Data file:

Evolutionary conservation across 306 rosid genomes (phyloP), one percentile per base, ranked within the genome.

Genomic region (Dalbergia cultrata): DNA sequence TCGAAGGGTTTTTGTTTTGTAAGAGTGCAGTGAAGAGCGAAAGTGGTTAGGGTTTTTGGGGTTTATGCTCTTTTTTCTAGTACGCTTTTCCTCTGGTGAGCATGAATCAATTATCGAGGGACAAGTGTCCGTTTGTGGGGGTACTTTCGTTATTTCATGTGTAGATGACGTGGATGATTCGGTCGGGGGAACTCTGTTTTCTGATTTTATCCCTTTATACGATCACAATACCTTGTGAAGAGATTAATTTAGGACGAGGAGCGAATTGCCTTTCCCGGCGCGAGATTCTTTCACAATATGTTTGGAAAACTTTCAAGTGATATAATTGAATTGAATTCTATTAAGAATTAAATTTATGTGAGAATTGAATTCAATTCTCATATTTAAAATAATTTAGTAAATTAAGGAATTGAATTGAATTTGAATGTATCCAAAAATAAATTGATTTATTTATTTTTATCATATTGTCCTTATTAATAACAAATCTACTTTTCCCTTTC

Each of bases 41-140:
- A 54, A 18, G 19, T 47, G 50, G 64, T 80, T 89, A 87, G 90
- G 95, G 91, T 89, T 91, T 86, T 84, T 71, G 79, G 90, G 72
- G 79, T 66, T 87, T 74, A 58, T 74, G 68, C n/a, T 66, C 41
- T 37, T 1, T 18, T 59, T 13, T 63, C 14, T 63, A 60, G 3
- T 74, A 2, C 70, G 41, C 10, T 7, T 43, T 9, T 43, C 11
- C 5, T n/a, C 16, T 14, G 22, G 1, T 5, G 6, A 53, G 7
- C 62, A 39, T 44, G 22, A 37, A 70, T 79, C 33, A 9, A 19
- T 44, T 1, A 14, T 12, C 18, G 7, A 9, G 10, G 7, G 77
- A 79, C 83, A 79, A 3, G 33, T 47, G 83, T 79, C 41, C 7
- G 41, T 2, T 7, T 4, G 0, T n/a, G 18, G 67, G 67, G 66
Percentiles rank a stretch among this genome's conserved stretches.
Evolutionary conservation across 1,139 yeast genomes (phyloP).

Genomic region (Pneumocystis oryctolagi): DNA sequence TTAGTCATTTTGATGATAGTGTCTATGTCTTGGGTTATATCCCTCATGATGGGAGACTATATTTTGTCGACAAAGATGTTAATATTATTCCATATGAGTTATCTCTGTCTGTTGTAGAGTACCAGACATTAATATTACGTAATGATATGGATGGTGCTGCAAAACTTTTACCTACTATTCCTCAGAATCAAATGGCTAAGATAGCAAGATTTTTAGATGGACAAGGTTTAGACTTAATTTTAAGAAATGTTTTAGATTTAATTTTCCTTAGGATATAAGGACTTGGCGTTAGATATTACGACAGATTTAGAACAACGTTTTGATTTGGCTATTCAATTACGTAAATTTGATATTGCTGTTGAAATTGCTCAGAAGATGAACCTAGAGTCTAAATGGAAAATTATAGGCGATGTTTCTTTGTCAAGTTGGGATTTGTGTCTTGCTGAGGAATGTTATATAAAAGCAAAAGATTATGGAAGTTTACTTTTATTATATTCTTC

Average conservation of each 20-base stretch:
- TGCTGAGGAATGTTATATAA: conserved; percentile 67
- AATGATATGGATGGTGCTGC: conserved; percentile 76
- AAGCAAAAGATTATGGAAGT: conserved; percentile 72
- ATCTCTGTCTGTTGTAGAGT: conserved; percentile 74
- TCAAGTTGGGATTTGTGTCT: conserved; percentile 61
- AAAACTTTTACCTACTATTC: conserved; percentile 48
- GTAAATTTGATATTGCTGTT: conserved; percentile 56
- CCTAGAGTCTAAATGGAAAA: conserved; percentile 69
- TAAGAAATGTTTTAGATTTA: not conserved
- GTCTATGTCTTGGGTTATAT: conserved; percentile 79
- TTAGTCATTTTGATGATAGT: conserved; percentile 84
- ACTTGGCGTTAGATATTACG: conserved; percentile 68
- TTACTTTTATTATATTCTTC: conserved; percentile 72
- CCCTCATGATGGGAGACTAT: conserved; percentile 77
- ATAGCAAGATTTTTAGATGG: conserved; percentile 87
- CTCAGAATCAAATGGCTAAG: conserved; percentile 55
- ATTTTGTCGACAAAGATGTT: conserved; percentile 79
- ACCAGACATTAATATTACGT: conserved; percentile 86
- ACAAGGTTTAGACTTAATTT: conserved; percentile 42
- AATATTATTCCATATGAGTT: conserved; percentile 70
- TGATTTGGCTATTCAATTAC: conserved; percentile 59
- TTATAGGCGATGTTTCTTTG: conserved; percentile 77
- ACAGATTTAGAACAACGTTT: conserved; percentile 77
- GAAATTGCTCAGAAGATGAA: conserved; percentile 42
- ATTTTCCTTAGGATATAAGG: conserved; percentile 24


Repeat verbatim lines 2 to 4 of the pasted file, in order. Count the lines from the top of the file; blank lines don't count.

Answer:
Genomic region (Dalbergia cultrata): DNA sequence TCGAAGGGTTTTTGTTTTGTAAGAGTGCAGTGAAGAGCGAAAGTGGTTAGGGTTTTTGGGGTTTATGCTCTTTTTTCTAGTACGCTTTTCCTCTGGTGAGCATGAATCAATTATCGAGGGACAAGTGTCCGTTTGTGGGGGTACTTTCGTTATTTCATGTGTAGATGACGTGGATGATTCGGTCGGGGGAACTCTGTTTTCTGATTTTATCCCTTTATACGATCACAATACCTTGTGAAGAGATTAATTTAGGACGAGGAGCGAATTGCCTTTCCCGGCGCGAGATTCTTTCACAATATGTTTGGAAAACTTTCAAGTGATATAATTGAATTGAATTCTATTAAGAATTAAATTTATGTGAGAATTGAATTCAATTCTCATATTTAAAATAATTTAGTAAATTAAGGAATTGAATTGAATTTGAATGTATCCAAAAATAAATTGATTTATTTATTTTTATCATATTGTCCTTATTAATAACAAATCTACTTTTCCCTTTC

Each of bases 41-140:
- A 54, A 18, G 19, T 47, G 50, G 64, T 80, T 89, A 87, G 90